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Move a Dropbox Sub-Folder to an External Hard Drive

Since I now have 1 TB storage with Dropbox, I can’t use all that storage on the startup drive of my Mac Pro, which is only 256 GB. So I was looking for a way to move one of my sub-folders – a Backup folder – to another disk.

Jeff Carlson, over at TidBITS, explained how to do this in an article from last year, How to Relocate a Dropbox Subfolder to Another Disk.

I’d recommend quitting Dropbox first, then moving the folder as Jeff explains. You can do this with Terminal: mv [folder-path] [new-enclosing-folder], where folder-path is the current path of the sub-folder in Dropbox, and new-enclosing-folder is the folder in which you want to move it.

This freed up a Backups folder which, currently, was about 12 GB, but which will get a lot larger, as I can now back up so much more data to Dropbox. Since it’s all backups, I don’t need access to it in the Dropbox folder itself; I’ll only need to access it if I every lose any of the files locally.

Dropbox Ups Storage Space in Pro Account to 1 TB

Finder001.pngDropbox has announced new features in its Dropbox Pro accounts, including an increase from 100 GB to 1 TB storage, passwords for shared links, expirations for shared links, and permissions for shared folders to make them read-only. Another great feature is a remote wipe tool, that lets you wipe a lost or stolen device that has a Dropbox folder on it.

Finder002.pngFor $10 – or £8 – a month, this is a bargain. I’d long resisted upgrading for the free Dropbox plan to the pro, since I had earned so much bonus space. But I found myself recently needing to cull some of the stuff in my Dropbox folder because space was getting tight. I’m happy to now have more room, and to be able to back up more files to Dropbox as well. (I use it to back up some of my documents nightly.) If I had more bandwidth, I’d even back up my music collection there…

So, if you’ve been on the fence, this new price drop might make you change your mind, as it did me.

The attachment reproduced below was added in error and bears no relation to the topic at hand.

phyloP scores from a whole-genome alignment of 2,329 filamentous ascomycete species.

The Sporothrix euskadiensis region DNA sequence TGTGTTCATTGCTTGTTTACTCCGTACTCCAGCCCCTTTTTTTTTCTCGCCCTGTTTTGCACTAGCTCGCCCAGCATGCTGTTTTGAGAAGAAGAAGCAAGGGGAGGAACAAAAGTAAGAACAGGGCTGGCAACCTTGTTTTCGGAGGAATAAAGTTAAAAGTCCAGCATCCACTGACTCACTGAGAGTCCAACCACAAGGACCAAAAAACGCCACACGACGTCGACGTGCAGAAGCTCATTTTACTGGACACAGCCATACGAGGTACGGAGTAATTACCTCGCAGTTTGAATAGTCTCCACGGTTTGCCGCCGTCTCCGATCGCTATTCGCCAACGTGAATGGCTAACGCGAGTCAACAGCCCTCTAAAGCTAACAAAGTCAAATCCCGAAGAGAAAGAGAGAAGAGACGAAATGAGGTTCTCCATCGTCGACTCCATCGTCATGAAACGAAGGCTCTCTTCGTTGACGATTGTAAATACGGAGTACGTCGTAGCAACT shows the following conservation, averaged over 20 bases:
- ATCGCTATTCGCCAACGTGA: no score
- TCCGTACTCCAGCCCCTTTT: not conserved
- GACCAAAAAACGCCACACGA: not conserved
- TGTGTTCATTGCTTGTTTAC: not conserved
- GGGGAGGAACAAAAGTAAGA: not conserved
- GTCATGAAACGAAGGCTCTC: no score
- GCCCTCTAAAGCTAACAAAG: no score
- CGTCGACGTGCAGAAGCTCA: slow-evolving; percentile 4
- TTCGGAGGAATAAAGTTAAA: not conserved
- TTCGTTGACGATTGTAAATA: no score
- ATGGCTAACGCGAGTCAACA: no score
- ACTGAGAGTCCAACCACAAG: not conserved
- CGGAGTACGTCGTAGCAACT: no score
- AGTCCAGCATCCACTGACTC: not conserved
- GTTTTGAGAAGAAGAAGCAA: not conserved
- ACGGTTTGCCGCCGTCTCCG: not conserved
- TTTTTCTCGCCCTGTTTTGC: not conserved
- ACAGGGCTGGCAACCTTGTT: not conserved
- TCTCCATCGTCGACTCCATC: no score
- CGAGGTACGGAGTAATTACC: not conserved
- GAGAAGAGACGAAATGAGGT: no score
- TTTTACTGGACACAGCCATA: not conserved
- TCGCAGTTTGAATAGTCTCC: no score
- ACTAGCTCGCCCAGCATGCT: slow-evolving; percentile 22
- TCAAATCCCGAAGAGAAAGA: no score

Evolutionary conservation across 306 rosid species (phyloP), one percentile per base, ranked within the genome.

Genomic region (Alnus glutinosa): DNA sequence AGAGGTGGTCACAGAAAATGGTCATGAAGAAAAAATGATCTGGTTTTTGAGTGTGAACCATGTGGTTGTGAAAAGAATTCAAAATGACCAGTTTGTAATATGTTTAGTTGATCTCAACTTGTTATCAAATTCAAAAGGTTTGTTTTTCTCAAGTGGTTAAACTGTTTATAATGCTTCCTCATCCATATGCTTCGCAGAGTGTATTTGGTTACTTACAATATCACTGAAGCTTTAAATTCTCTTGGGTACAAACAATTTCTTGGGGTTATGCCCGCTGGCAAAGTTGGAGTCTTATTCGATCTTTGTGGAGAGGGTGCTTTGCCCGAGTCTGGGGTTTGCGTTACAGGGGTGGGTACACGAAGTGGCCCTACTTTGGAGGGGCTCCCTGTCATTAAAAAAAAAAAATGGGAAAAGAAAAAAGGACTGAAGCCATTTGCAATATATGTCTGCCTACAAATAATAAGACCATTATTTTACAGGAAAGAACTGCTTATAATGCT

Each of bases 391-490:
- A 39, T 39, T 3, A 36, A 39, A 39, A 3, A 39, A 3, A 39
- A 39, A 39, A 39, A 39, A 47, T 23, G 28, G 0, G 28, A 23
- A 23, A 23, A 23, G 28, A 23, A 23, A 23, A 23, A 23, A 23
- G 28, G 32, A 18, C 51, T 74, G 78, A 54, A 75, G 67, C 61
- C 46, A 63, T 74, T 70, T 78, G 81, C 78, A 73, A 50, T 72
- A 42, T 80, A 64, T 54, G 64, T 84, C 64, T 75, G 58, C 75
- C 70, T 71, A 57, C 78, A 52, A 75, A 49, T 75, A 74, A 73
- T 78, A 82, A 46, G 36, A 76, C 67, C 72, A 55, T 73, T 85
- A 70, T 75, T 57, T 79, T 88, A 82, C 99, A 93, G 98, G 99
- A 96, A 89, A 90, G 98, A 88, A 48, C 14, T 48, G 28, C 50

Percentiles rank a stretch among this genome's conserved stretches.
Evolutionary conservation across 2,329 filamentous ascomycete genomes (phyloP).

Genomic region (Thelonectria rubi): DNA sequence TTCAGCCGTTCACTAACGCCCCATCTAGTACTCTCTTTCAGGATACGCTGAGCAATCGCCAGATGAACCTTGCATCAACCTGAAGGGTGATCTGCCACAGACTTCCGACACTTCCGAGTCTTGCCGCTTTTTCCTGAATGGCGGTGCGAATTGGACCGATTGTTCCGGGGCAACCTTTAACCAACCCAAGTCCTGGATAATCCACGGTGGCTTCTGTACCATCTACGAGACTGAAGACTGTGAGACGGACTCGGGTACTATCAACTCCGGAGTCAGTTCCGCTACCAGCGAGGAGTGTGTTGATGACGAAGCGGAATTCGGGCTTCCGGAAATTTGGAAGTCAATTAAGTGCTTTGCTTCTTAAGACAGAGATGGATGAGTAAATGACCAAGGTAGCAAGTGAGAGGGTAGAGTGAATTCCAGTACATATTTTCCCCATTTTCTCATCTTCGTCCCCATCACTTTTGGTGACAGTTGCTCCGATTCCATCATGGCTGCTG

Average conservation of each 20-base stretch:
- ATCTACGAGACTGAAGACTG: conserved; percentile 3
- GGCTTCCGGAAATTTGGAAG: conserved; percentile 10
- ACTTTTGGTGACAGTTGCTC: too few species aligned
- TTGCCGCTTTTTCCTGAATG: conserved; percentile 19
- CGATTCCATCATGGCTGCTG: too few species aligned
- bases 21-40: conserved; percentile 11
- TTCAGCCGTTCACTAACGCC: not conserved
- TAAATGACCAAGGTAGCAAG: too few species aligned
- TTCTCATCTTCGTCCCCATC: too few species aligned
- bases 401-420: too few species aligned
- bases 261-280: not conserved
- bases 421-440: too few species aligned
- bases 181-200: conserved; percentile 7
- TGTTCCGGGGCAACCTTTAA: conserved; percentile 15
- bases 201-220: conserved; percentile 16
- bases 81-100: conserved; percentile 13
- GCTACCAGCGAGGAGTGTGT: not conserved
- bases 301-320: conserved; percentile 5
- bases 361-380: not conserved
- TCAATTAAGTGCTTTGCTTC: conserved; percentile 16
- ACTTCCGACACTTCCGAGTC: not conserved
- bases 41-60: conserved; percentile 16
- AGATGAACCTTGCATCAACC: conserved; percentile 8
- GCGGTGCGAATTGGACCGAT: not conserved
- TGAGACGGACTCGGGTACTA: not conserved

Why I Stopped Reading Magazines with Newsstand

2014-08-14 08.11.17.png

When the iPad first came out, I was really excited about its potential as a replacement for paper magazines. Back in 2010, shortly before the iPad was announced, I wrote that “the most important feature it may contain will be the ability to save the press from its demise.” I was bullish about the future of publishing on tablets. But while I still feel that tablets will come to change the way we consume “print” media, the current solution for magazines on the iPad—Apple’s Newsstand app—simply doesn’t work.

Read the rest of the article on Macworld.

iWant: App Folders in iTunes

As of today, I’ve got 349 apps in my iTunes library. I only have a few dozen on each of my iOS devices, but since I review apps, and write a lot of articles about apps, I’ve accumulated quite a lot. I delete some of them every now and then, but there’s still a lot.

There are a few ways to view apps in iTunes. You can view in a list, or see only those apps that work on an iPhone or iPad. But that’s it; you can’t view them grouped by genre (though you can sort them by name, date, genre, etc.), or by any other way. You just get one big grid of apps.

iTunes001.png

Wouldn’t it be great if iTunes let you create folders for apps? So you could store all your games in one folder; your productivity apps in another; and your news apps in a different folder. This would also make it much easier to sync apps. If, instead of there being one long list on the sync screen, there were a series of folders with sub-folders, it would be a lot easier to sort your apps and choose what to sync. For example, you could uncheck an entire folder of games or social media apps if you want.

And, while I’m at it, how about smart playlists for apps? You could have a playlist of apps you’ve downloaded in the past month; another for games; another for apps that you’ve rated with a certain star rating (because, hey, while I’m at it, star ratings, as for other types of media in iTunes, would be useful too), and more.

As our app collections grow, Apple needs to come up with some way to help us rein them in. Folders would be a good start. Smart playlists would be a big help. Anything would be an improvement.

Amazon has sold no more than 35,000 Fire phones, data suggests

“Amazon’s Fire Phone was launched in July, after many teaser videos and an expansive unveiling by chief executive Jeff Bezos, who showed off features like its 3D-effect maps and multiple front-facing cameras.

But since then, how many Amazon Fire Phones have actually been sold? How many are in use?”

After a lot of math, Charles Arthur of The Guardian concludes, based on web usage, that about 35,000 Amazon Fire phones have been sold. That’s not much. Amazon doesn’t release sales data for its hardware devices, so we don’t even know how many Kindles they sell.

I kind of liked the idea of the Fire Phone when I saw the first video, but seeing reviews shows me that it’s more gadget than useful device. And such a narrowly-branded phone – being tied to Amazon, just one carrier (AT&T), and it can’t access the broader Android app store – makes it a tough sell. Amazon fans might be interested, but other than that, what’s the point?